An anonymous reader writes "I've been writing database apps for various industries as the senior developer or tech lead on a given project for most of the past 20 years. The last few years have become particularly taxing as I struggle to reiterate basic concepts to the same technically illiterate managers and stakeholders who keep turning up in charge. While most are knowledgeable about the industries our software is targeting, they just don't get the mechanics of what we do and never will. After so many years, I'm tired of repeating myself. I need a break. I need to walk away from it, and want to look at doing something that doesn't focus heavily on the IT industry day in, day out. Unfortunately, I'm locked to a regional city and I've just spent the majority of my adult life coding, with no other major skills to fall back on. While I'm not keen on remaining in front of a screen, I wouldn't be averse to becoming a tech user and consumer, rather than a creator. Are there similar Slashdotters out there who have made the leap of faith away from tech jobs and into something different? If so, where did you end up? Is there a life after IT for people who are geeks at heart? Apart from staying in my current job, is there any advice for someone who can't really risk the mortgage and kid's education on a whim?"
An anonymous reader writes "I am a long time Slashdotter and currently find myself in the beginning of a divorce process. How have you dealt with dispersing of shared data, accounts and things online in such a situation? Domains, hosting, email, sensitive data backups and social media are just a few examples."
First time accepted submitter srs5694 writes "In light of the recent flood of stories about abysmal labor practices at Foxconn and other Chinese factories that produce most of the tech products we consume, the question arises: Who makes motherboards, plug-in cards, cell phones, and other devices WITHOUT relying on labor practices that are just one rung above slave labor? If I want to buy a new tech gadget, from whom can I buy it without ethical qualms?"
An anonymous reader writes "Back in early 95 I registered a domain name and built a website for a hobby of mine. Over time the website (and domain) name have built a small but steady stream of traffic but my interest in the hobby is essentially gone and I've not been a visitor to my own site in well over two years. I'd like to sell the site/domain to a long time member who has expressed interest in taking over and trying to grow the site, however I use the domain for my own personal email including banking, health insurance, etc. How have fellow readers gone about parting ways from a domain that they've used for an email address?" More generally, what terms would you like to include (or have you included) in a domain transfer? Old horror stories could help prevent new horror stories.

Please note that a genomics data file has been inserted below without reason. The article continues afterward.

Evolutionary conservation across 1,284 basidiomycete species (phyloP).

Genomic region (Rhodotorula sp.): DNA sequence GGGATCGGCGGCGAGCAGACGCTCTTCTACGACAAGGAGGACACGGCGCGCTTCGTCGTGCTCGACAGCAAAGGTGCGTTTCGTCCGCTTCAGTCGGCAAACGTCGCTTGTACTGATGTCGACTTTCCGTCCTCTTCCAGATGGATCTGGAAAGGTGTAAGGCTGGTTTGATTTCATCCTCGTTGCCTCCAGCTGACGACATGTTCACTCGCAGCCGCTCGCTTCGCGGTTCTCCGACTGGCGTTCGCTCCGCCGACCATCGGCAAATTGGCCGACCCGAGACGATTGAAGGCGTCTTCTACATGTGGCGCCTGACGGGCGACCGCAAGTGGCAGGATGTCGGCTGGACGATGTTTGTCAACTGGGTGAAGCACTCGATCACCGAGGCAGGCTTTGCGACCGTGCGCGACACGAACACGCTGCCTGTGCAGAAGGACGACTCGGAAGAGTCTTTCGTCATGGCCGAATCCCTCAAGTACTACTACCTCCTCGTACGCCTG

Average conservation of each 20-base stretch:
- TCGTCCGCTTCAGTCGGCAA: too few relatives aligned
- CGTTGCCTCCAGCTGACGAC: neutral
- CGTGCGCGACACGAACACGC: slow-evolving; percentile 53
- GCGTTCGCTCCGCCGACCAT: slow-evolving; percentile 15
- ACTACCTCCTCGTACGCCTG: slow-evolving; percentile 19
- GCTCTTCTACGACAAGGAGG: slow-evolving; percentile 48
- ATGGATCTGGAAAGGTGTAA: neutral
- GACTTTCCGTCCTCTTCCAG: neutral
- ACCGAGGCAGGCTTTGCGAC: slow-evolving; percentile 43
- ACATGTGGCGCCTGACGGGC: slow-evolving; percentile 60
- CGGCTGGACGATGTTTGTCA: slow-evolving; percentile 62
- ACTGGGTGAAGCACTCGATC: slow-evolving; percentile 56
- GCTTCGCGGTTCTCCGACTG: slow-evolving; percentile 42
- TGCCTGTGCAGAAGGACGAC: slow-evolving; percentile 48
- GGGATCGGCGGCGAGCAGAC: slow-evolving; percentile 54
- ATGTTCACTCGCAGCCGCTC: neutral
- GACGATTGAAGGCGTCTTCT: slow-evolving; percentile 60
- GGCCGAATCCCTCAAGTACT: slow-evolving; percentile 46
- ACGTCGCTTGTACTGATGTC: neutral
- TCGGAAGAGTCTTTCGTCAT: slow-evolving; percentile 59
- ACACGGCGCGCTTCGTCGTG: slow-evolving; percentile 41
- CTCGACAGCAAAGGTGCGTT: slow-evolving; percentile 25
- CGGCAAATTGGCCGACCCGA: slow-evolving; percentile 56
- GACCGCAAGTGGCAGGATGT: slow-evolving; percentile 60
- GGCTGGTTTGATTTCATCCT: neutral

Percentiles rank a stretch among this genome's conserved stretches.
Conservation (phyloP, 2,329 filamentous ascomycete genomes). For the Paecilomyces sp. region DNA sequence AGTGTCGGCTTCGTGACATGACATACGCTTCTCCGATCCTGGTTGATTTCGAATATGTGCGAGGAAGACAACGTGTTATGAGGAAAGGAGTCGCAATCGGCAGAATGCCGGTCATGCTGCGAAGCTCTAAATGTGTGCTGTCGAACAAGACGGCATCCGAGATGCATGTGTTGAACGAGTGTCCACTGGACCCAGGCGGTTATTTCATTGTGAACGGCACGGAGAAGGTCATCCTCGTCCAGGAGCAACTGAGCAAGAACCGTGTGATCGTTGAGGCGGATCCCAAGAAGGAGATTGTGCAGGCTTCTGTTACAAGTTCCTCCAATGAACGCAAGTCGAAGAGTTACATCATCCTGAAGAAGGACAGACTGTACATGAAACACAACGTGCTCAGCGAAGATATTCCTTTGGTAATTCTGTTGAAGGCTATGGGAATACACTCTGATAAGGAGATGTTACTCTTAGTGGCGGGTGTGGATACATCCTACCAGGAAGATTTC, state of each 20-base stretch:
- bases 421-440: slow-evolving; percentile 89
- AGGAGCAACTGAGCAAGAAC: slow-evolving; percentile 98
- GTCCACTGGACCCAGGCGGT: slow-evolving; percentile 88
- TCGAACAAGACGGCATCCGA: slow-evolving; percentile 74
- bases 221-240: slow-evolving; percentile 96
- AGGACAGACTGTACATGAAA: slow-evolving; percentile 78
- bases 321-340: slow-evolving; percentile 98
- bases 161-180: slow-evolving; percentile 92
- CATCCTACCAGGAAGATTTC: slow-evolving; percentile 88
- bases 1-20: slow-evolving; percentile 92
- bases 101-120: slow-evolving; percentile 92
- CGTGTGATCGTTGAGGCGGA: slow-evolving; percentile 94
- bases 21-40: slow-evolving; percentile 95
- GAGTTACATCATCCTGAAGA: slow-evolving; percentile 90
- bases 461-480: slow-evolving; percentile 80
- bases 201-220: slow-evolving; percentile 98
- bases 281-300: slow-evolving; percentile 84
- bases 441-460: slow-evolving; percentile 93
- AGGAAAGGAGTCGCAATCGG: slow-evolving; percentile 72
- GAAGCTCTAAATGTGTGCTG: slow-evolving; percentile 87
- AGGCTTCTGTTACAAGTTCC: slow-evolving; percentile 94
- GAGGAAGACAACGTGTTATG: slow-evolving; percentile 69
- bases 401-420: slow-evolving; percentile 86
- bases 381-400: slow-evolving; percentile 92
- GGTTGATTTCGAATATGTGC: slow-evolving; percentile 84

An anonymous reader asks "I'm working for a medical centre who want to make a tablet with various videos and webpages about smoking cessation available in their waiting room. The tablet can't access the Internet because of security policies. I'm planning to use a local server with copies of the (Creative Commons) videos and pages accessed through local webpages using the tablet's browser. How can I make only the browser be available to the tablet users? Ideas? Suggestions?"
An anonymous reader writes "I am very happy with my current job, but there have always been a few ideas for things I've wanted to develop on the side. Ideally I'd keep my day job, reserving mornings, evenings and weekends to see if the side-projects could become viable. The problem is: my employer has an IP policy that states that anything I do while under their employ is theirs, even when I'm off the clock. Does anyone have suggestions about workarounds, magic loopholes, false identity for the side projects? Anything?"
THE_WELL_HUNG_OYSTER writes "Over the years, I've had numerous scanners equipped with automatic document feeders — and all of them jam or grab multiple pages at a time (thereby missing pages). Like you, I've got years of tax returns and legal documents to scan, but with these kinds of barriers, it would take months to scan everything. Enterprise-grade machines cost 5 figures. How do Slashdotters become paper-free?"
First time accepted submitter rolakyng writes "I got a call from a recruiter looking for software test engineer. I'm a software engineer and my job is development and testing. I know I mentioned testing but I'm pretty sure it's totally different from professional testing practices. Can anyone shed light on what a software test engineer's day to day responsibilities are? They said they'll call me back for a screening and I want to be ready for it. Any tips?"